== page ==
Starbucks Faces Backlash In China Over Police Incident At Store; Starbucks, Tim Hortons Raise Prices In China

By Dave Simpson
Starbucks Faces Backlash In China Over Police Incident At Store; Starbucks, Tim Hortons Raise Prices In China

Starbucks SBUX.O is battling its second bout of public fury in China in less than three months, after an incident described by the US coffee giant as a "misunderstanding" at one of its stores sparked criticism from online users and state media.


The company came under scrutiny after a user on Weibo said that a number of police officers had been eating outside a Starbucks store in the southwestern city of Chongqing before they were told by staff to move away.

The user's description of the incident quickly went viral on the Twitter-like platform, prompting the ruling Communist party's mouthpiece People's Daily newspaper to issue a commentary, in which it called Starbucks "arrogant".

Chinese consumers and media have become more aggressive about protecting customer rights and monitoring the behaviour of big brands, especially from overseas.

In December, Starbucks apologised and carried out inspections and staff training across all its roughly 5,400 stores in China after a state-backed newspaper said two of its outlets used expired ingredients.


Starbucks apologised on its Weibo account for "inappropriate communications," saying that the whole thing was a misunderstanding.

But it said that staff had never chased away policemen or tried to file complaints against them.

It continued to face criticism online the following day, with a few small companies announcing on Douyin, the Chinese equivalent of TikTok, that they would "boycott" Starbucks by forbidding employees from arranging meetings in or buying drinks from the shops of the coffee chain.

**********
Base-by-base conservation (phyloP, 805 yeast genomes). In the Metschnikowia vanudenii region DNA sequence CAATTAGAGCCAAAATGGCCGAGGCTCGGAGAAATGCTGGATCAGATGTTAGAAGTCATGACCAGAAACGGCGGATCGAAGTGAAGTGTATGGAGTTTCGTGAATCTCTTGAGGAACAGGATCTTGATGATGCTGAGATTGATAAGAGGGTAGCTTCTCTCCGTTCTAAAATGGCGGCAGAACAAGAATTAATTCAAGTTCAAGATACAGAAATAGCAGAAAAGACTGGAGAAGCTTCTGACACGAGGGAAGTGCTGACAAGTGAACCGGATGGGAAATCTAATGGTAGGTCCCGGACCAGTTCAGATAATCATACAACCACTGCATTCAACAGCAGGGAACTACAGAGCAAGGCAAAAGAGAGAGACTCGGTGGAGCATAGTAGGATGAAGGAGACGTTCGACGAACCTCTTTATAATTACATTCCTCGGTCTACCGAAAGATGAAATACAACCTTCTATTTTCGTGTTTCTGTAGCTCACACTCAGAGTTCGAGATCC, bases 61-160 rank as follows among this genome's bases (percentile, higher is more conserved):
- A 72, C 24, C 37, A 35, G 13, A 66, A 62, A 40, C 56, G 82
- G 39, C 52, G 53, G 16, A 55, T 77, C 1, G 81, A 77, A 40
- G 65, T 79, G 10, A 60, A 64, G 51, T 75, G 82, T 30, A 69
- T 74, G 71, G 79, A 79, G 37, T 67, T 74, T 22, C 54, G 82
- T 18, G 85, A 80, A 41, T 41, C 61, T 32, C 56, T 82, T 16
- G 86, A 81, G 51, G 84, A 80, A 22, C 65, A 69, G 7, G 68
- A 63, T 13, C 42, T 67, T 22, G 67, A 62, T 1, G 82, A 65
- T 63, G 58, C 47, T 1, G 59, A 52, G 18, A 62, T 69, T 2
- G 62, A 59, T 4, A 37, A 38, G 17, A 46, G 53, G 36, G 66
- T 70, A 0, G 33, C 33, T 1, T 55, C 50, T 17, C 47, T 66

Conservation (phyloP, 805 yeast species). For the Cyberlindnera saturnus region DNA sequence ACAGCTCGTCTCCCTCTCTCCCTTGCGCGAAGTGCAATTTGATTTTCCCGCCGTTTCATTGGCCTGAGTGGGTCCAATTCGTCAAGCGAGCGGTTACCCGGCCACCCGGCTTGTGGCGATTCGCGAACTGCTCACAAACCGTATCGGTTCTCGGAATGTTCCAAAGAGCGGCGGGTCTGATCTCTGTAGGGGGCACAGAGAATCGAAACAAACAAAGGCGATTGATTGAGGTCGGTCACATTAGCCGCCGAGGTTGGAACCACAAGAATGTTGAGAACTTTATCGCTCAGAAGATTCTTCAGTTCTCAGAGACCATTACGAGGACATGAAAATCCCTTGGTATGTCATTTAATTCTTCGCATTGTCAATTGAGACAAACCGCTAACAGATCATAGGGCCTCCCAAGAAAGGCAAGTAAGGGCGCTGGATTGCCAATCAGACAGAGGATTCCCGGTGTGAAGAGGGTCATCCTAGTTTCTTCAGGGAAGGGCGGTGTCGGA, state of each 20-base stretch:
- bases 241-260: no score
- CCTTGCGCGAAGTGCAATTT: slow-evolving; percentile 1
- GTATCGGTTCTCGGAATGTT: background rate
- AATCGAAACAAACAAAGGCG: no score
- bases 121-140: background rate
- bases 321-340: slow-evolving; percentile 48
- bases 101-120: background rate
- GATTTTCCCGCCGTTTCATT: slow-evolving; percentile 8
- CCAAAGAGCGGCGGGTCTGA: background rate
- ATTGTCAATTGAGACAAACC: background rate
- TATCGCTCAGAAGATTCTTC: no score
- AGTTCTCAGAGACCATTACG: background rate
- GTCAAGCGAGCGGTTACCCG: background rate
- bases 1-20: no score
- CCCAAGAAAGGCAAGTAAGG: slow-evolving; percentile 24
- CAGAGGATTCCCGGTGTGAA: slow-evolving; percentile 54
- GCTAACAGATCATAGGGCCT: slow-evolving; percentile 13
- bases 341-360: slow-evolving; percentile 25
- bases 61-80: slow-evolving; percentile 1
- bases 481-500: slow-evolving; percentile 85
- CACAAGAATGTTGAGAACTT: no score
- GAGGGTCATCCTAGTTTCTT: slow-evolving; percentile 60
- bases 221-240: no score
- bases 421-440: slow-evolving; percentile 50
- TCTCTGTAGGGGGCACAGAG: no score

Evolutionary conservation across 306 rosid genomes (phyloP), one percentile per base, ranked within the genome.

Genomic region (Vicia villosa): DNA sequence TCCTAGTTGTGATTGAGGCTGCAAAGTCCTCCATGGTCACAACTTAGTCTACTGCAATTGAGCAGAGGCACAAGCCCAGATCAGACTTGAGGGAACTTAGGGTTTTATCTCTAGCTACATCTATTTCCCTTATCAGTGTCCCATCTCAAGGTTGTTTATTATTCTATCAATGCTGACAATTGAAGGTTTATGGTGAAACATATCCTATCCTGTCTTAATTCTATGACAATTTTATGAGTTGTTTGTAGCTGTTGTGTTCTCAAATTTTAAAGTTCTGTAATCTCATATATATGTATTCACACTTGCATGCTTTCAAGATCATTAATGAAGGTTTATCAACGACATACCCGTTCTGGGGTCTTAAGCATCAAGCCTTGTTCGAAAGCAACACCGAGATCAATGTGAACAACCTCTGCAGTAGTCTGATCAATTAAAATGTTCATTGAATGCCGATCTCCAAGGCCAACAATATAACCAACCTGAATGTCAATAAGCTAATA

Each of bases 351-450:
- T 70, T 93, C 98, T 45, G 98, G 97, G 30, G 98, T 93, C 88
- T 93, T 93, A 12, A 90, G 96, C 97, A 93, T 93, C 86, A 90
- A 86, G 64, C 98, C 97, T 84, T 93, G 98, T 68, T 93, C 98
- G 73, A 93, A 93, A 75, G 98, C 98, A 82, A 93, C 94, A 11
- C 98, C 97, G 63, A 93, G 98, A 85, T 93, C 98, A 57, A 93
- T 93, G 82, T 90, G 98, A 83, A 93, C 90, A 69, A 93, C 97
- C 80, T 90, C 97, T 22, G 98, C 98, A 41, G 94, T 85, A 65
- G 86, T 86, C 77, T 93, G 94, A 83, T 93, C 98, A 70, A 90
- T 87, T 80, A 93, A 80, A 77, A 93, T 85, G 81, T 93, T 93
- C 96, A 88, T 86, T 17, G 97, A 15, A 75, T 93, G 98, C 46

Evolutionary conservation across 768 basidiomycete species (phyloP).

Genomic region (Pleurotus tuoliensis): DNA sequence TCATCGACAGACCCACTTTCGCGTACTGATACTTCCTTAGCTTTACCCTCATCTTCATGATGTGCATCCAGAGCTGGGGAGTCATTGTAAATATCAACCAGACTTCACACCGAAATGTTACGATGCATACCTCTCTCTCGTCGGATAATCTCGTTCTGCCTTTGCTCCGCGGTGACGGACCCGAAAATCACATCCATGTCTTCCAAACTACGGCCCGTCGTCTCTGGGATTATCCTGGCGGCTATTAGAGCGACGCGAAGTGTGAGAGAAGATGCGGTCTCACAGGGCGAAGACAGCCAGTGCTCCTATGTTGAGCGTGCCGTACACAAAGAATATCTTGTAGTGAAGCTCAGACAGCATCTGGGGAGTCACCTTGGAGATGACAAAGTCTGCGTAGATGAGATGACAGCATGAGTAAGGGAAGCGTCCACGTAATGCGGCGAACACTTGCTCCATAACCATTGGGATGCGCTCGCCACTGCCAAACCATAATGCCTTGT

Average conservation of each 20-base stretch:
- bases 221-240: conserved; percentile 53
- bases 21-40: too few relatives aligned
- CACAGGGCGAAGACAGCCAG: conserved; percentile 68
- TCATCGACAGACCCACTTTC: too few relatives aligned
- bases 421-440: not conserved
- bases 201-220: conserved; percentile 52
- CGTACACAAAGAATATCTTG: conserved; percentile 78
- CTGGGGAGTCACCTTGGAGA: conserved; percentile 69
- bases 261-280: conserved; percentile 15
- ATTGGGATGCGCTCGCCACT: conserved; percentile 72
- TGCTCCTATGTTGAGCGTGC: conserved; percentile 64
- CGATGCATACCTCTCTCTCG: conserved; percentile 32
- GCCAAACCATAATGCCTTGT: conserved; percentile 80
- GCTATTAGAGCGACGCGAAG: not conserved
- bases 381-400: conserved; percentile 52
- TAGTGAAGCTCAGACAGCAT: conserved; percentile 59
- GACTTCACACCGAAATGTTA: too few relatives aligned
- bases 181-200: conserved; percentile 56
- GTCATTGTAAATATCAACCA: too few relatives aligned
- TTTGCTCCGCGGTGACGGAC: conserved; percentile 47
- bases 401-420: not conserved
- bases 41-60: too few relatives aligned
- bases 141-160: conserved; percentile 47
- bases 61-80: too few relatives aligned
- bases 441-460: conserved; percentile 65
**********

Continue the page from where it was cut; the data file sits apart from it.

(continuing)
However, Hu Xijin, a prolific commentator in China who is the former editor-in-chief of The Global Times newspaper, urged his Weibo users to see the Starbucks Chongqing incident as an accident and not more, adding that Starbucks's status as a foreign brand should not subject it to more criticism.

"China is a country that is open to the world," he said. "To label a mistake as arrogance is not conducive to the bigger environment of opening-up."


Starbucks, Tim Hortons Raise Prices In China

The above news was followed by news that coffee chains such as Luckin Coffee and Tim Hortons have increased the prices of their beverages in China, with US giant Starbucks SBUX.O blaming "multiple factors" such as higher operating costs.

The chains, among China's largest coffee players, raised prices by between one yuan and three yuan ($0.16 and $0.47), according to menus on mobile apps and media reports, with the topic going viral on Chinese social media.

Although a nation of tea drinkers, China is one of the world's fastest growing coffee markets, with nearly 110,000 shops in larger cities by April, consultants Deloitte have said, as young people drive consumption, which lags the United States and Europe, however.

Starbucks said that it had adjusted the prices of some of items after "comprehensive evaluation and consideration of multiple factors" such as operating costs, in the first increase since 2018.

A Starbucks Americano costs 30 yuan after the price increase, up from 28 yuan.


Packaged coffee beans and merchandise such as mugs were not affected, however, the company told Reuters in a statement.

China's Luckin Coffee raised the price of some beverages by approximately three yuan, taking into account operational costs such as rent, manpower and raw material, the state-backed Shanghai Securities Journal said.

Luckin did not immediately respond to a Reuters request for comment.

Tim Hortons declined to comment.

Starbucks hiked menu prices in October and January and plans further raises this year, chief executive Kevin Johnson has said, in part to offset soaring labour and goods costs, but he did not specify individual products.


Official data showed China's coffee market grew at an annual rate of 15% in 2018, versus a global average of 2%.

News by Reuters, edited by Hospitality Ireland. Click subscribe to sign up for the Hospitality Ireland print edition.